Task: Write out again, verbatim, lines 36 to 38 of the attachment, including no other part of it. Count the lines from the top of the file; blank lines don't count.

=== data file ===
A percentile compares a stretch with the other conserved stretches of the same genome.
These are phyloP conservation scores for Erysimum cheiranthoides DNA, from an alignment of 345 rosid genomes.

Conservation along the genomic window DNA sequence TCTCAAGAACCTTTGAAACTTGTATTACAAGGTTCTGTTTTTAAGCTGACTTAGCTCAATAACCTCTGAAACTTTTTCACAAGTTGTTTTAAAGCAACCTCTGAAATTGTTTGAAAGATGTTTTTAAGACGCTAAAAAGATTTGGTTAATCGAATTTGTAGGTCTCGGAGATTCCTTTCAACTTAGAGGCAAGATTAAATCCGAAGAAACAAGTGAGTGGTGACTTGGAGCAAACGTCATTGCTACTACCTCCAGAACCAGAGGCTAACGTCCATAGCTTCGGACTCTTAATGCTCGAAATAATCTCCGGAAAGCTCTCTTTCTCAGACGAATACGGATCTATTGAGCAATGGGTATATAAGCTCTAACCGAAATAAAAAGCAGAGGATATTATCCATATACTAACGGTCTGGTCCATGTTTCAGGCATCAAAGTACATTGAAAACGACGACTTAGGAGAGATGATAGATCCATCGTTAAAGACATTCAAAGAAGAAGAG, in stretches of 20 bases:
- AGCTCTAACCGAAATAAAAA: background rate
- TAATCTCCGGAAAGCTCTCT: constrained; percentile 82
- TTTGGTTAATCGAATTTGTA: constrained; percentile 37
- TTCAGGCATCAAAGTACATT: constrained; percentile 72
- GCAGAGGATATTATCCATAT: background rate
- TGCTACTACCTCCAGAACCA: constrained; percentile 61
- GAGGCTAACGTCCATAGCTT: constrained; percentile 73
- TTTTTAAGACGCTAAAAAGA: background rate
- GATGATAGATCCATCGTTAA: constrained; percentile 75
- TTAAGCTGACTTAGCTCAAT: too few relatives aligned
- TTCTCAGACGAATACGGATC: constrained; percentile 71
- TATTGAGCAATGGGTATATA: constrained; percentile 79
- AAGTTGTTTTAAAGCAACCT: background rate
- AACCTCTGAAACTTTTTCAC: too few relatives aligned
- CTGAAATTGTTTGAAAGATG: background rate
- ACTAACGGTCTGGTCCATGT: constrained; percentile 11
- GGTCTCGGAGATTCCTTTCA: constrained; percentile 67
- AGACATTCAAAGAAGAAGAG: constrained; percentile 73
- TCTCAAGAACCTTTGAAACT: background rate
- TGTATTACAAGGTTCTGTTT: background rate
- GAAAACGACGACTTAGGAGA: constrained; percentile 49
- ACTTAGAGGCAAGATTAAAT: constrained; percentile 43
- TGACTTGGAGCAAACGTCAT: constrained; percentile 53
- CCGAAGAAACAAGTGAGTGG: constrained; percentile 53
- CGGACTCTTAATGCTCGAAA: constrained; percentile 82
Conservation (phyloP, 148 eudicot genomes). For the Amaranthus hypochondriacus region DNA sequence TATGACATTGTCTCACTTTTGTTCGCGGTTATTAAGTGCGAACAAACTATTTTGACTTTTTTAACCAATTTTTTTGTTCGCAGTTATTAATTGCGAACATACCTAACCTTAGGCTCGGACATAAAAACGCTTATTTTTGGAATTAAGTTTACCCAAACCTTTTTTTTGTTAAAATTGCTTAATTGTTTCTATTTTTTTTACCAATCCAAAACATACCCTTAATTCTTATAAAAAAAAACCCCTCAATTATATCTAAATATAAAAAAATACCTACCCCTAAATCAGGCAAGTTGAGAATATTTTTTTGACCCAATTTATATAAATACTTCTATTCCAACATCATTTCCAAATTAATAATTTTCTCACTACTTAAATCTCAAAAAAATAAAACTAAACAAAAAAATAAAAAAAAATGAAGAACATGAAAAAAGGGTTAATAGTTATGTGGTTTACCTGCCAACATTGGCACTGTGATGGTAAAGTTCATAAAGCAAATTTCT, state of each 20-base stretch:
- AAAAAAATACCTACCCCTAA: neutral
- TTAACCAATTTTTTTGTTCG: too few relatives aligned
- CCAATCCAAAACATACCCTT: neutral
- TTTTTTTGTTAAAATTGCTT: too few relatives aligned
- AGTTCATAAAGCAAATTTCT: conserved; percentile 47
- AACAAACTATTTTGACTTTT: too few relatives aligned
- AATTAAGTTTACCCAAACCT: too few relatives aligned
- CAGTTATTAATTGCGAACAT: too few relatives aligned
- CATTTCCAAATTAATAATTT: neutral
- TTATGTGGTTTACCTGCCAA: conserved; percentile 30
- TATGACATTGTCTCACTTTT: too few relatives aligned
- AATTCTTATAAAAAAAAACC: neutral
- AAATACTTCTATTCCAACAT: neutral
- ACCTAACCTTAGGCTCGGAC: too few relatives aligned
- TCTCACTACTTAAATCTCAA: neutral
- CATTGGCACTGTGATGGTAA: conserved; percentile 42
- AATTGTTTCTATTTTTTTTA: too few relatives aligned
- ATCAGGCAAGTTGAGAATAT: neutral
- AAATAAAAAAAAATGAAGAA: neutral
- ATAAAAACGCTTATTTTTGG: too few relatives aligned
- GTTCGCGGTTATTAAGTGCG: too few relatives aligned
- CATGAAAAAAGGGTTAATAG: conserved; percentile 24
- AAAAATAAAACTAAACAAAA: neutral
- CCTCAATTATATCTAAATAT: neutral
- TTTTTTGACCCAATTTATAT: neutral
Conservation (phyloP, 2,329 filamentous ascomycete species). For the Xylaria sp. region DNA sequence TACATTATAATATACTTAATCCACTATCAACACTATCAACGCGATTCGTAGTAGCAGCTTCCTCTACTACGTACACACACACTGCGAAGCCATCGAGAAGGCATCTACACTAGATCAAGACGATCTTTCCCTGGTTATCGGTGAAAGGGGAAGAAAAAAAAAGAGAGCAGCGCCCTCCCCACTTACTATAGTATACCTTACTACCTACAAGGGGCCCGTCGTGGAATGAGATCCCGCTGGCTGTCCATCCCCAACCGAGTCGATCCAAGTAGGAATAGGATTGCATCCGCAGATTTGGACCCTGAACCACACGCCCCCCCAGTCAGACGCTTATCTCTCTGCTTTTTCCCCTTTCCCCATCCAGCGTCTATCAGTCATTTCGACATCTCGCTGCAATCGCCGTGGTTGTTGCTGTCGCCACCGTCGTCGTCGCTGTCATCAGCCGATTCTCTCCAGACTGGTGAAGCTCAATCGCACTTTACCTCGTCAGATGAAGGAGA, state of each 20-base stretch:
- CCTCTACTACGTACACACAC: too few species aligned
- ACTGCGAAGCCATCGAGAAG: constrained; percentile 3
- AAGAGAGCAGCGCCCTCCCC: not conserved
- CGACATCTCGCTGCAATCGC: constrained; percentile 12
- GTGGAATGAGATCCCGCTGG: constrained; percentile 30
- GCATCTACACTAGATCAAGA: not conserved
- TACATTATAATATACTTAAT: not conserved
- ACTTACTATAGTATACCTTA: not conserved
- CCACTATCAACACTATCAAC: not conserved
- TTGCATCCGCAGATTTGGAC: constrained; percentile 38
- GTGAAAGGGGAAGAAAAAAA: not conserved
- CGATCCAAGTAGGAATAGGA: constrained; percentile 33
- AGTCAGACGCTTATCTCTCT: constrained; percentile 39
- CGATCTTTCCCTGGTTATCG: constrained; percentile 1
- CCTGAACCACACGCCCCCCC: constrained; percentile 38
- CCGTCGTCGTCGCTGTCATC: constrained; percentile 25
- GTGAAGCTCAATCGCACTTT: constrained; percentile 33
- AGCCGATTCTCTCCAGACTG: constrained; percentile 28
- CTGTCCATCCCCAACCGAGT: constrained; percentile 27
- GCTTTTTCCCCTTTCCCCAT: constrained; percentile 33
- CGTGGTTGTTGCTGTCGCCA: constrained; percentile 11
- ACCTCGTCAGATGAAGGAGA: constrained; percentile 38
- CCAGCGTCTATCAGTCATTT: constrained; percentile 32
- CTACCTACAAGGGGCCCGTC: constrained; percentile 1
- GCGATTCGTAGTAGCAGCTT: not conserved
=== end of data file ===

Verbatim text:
- AATTAAGTTTACCCAAACCT: too few relatives aligned
- CAGTTATTAATTGCGAACAT: too few relatives aligned
- CATTTCCAAATTAATAATTT: neutral